Material information is information that consumers need in context to make informed decisions about whether or how to buy a product or service. Whether the omission or presentation of material information is likely to mislead consumers depends on the context, the medium and, if the medium of the advertisement is constrained by time or space, the measures that the advertiser takes to make that information available to consumers by other means. (Misleading advertising), 3.9 3.9 Broadcasters must hold documentary evidence to prove claims that the audience is likely to regard as objective and that are capable of objective substantiation. The ASA may regard claims as misleading in the absence of adequate substantiation. (Substantiation), 3.12 3.12 Advertisements must not mislead by exaggerating the capability or performance of a product or service. (Exaggeration) and 13.5.3 13.5.3 The difference in the quantity of a nutrient or energy value must be stated in the advertisement and must relate to the same quantity of food.
The European Commission has produced guidance on food categories that advertising industry stakeholders might find useful:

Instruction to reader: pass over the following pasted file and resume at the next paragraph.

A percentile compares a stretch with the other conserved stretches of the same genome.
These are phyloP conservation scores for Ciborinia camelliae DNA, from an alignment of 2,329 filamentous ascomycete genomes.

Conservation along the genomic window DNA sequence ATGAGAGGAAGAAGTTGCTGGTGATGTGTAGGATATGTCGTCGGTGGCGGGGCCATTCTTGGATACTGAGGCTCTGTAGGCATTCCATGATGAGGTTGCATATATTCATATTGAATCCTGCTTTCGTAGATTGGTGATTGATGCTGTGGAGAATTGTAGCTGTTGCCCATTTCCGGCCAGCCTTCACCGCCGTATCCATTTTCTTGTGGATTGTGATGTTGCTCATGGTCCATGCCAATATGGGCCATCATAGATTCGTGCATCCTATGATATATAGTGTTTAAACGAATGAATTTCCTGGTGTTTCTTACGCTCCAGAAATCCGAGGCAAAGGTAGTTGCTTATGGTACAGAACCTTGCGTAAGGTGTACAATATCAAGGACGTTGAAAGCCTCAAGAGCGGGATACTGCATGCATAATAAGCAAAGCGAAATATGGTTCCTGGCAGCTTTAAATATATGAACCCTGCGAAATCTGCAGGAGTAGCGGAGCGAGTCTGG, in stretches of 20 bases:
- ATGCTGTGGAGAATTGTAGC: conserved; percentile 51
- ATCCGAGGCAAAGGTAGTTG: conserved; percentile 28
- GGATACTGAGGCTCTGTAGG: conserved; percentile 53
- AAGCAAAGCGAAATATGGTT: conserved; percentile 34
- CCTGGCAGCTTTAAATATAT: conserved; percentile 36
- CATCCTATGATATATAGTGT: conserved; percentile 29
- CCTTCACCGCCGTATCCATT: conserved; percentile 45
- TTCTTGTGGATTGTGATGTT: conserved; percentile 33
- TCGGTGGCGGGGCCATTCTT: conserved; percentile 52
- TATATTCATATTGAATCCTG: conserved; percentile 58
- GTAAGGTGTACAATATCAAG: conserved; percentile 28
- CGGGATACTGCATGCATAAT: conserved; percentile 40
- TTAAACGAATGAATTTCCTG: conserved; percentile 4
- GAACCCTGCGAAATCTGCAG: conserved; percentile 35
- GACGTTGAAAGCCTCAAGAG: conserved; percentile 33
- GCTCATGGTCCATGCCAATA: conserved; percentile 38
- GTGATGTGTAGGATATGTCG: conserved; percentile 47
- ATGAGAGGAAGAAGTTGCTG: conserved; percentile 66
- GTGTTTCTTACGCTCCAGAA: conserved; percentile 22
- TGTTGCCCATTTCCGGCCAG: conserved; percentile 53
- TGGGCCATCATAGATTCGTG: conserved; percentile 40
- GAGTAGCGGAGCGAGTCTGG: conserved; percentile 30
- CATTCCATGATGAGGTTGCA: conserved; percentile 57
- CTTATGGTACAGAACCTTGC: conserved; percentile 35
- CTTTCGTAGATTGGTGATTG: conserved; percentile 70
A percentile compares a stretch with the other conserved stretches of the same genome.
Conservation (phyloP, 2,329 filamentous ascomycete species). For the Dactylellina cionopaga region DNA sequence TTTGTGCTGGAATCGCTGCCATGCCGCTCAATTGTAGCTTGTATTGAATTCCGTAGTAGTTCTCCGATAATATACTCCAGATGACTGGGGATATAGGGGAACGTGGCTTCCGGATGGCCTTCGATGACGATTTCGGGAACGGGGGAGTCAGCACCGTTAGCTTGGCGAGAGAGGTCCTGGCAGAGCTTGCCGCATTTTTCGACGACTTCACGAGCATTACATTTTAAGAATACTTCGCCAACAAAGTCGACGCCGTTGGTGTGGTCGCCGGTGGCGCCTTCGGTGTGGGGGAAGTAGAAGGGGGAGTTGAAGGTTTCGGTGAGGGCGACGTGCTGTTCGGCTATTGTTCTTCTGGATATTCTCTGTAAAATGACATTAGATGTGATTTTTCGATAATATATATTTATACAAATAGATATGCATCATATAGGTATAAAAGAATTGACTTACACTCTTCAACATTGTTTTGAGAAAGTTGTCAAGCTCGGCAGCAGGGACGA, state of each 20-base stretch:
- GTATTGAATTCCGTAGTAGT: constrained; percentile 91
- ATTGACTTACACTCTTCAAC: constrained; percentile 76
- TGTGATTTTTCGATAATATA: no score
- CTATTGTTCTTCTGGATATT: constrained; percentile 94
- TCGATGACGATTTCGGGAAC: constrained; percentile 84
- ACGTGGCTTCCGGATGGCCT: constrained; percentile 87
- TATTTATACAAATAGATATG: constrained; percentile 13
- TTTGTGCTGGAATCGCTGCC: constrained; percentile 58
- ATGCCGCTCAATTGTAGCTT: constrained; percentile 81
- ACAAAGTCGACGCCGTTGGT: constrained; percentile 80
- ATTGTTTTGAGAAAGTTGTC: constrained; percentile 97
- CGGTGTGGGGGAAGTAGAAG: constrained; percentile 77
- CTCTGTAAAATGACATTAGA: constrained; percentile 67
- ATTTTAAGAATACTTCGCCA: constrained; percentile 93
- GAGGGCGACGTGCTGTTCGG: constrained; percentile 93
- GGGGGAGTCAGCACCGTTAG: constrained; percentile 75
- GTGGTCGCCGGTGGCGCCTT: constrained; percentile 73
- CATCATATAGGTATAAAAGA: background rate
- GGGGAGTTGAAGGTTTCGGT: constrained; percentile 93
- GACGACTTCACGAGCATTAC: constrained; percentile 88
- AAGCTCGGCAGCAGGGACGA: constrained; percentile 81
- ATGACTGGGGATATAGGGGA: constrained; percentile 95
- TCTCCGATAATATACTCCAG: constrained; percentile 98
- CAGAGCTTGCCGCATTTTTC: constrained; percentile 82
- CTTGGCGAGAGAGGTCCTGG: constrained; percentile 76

http://ec.europa.eu/food/food/labellingnutrition/claims/guidance_claim_14-12-07.pdf (Food, Food Supplements and Associated Health or Nutrition Claims), but did not find it in breach.
We investigated ad (b) under CAP Code (Edition 12) rules
Advertisements must not materially mislead or be likely to do so.
Marketing communications must not mislead the consumer by omitting material information. They must not mislead by hiding material information or presenting it in an unclear, unintelligible, ambiguous or untimely manner.
Material information is information that the consumer needs to make informed decisions in relation to a product. Whether the omission or presentation of material information is likely to mislead the consumer depends on the context, the medium and, if the medium of the marketing communication is constrained by time or space, the measures that the marketer takes to make that information available to the consumer by other means. (Misleading advertising), 3.7 3.7 Before distributing or submitting a marketing communication for publication, marketers must hold documentary evidence to prove claims that consumers are likely to regard as objective and that are capable of objective substantiation. The ASA may regard claims as misleading in the absence of adequate substantiation. (Substantiation), 3.1 3.1 Advertisements must not materially mislead or be likely to do so. (Exaggeration) and 15.1 15.1 Marketing communications that contain nutrition or health claims must be supported by documentary evidence to show they meet the conditions of use associated with the relevant claim, as specified in the EU Register. Claims must be presented clearly and without exaggeration. (Food Supplements and other Vitamins and Minerals), but did not find it in breach.
No further action necessary.